Many pan bridge plan

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Voicing concern ... East Gore resident Lynn Gray has launched a petition calling on people to oppose the building of a cycle and walkway bridge over the Mataura River, as mentioned in the Longford Shared Path business case. PHOTO: SANDY EGGLESTON

According to an online petition, nearly 1000 people think the proposed footbridge over the Mataura River is a bad idea.

Last month, the Gore District Council announced plans to build a footbridge across the river, about 650m upstream from the existing traffic bridge.

The bridge would have pipes attached to it that would carry water across the river from the Jacobstown wells and Hilbre Ave reservoir to the East Gore water treatment plant.

The NZ Transport Agency would fund $2.1million of the $3.7million cost of the bridge.

The petition, which was started by East Gore’s Lynn Gray about a month ago, had 912 signatures at 3pm on Tuesday when The Ensign went to print.

Mrs Gray said she started the petition because she was concerned about the secrecy regarding the council’s plans for the bridge.

“It’s been hidden away behind in-committee meeting for months,” Mrs Gray said.

“A lack of information from council has led to confusion about what is actually being proposed.

“A petition gets it out there and I update the petitioners to progress as time moves forward.”

After her husband David put an Official Information Act request to the council, the couple received a copy of the Longford Shared Path business case which was dated April 2019.

The document detailed the building of a cycle walkway bridge.

“Nothing was made public about this until over a year later.”

Considering there were 4000 households in Gore and Mataura, the number of people who had signed the petition was significant, she said.

“Nearly 1000 getting upset about it, that’s quite a percentage,” Mrs Gray said.

“The people who are reacting, they’re pretty darn serious about it.

“They are up in arms about it.”

She believed the prospect of the NZ Transport Agency funding might have influenced the plan.

“I don’t think the council has thought it through properly.

“It’s just been like ‘yay get NZTA on board’.”

She was opposed to the bridge which would be sited about 50m from her house.

“We don’t want a bridge outside our place, 39m high with issues of light pollution, noise pollution, visual pollution and flood risks,” Mrs Gray said.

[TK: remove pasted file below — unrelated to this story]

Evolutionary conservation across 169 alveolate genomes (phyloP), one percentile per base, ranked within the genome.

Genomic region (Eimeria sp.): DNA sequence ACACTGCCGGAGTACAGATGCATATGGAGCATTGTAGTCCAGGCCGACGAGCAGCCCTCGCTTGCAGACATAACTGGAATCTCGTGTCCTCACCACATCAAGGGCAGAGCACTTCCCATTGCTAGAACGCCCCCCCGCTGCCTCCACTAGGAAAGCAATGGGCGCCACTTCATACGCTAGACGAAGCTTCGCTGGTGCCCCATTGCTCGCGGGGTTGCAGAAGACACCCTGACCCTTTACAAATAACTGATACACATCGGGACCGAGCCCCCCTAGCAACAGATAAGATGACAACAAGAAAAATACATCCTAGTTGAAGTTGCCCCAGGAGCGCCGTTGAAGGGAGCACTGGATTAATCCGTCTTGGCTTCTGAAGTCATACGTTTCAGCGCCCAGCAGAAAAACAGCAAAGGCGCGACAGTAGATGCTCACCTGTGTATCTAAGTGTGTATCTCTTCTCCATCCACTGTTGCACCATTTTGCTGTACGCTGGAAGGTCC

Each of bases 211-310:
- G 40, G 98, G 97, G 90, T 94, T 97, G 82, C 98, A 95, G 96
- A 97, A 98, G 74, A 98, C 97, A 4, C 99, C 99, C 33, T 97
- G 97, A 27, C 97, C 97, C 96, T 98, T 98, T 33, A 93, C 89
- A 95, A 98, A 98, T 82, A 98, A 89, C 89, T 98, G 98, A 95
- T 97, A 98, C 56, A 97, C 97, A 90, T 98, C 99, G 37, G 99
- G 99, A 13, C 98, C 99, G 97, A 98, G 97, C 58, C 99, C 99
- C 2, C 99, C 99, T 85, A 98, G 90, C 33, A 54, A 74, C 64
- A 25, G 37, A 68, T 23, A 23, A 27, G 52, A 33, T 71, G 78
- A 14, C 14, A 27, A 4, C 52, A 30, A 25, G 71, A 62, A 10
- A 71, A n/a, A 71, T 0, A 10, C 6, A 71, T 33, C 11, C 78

However, it was important the town’s water supply was improved.

“There is no question about that but we need to do it in the most cost-effective way.”

Mrs Gray favoured the council’s third option for a bridge which was to locate it further upstream.

It was also a shorter distance for the water to be piped between the Jacobstown wells and the water treatment station in East Gore.

As well as signing the petition, many Gore residents had left comments.

“People are upset about the environmental impacts of lighting, noise control and visual impacts.

“Another big concern is the safety of children potentially coming out on to the [Surrey St] truck bypass.”

The Ensign contacted three people who had signed and commented on the petition.

Philippa Eaves said the bridge was a “gross waste of money to Gore ratepayers”.

She called it “totally unnecessary and very irresponsible of our council”.

Adam Newton said he had written the council a “considerable” letter outlining his concerns about the bridge.

“It’s like they’ve got a bottomless pit of people’s money that they feel like they need to spend willy-nilly without doing due process,” Mr Newton said.

“If we need a bridge to get a pipe across the river then that’s great, but you can’t just, at the 11th hour, say are doing’ and then fudge the figures to try and make your argument work when everyone can see right through it.”

Rena Butel said building the bridge was a waste of money, in her opinion.

“We’ve already got a bridge there that we can bike across and walk across.

“I don’t see the need for another bridge.”

Gore District Council chief executive Steve Parry said people wanting to have their say about the project were encouraged to do so via the resource consent process.

“Only formal submissions lodged have standing, and under the Resource Management Act the commissioner delegated to make a decision on this application cannot take into account any petition,” Mr Parry said.

“The Grays have been made aware of this.”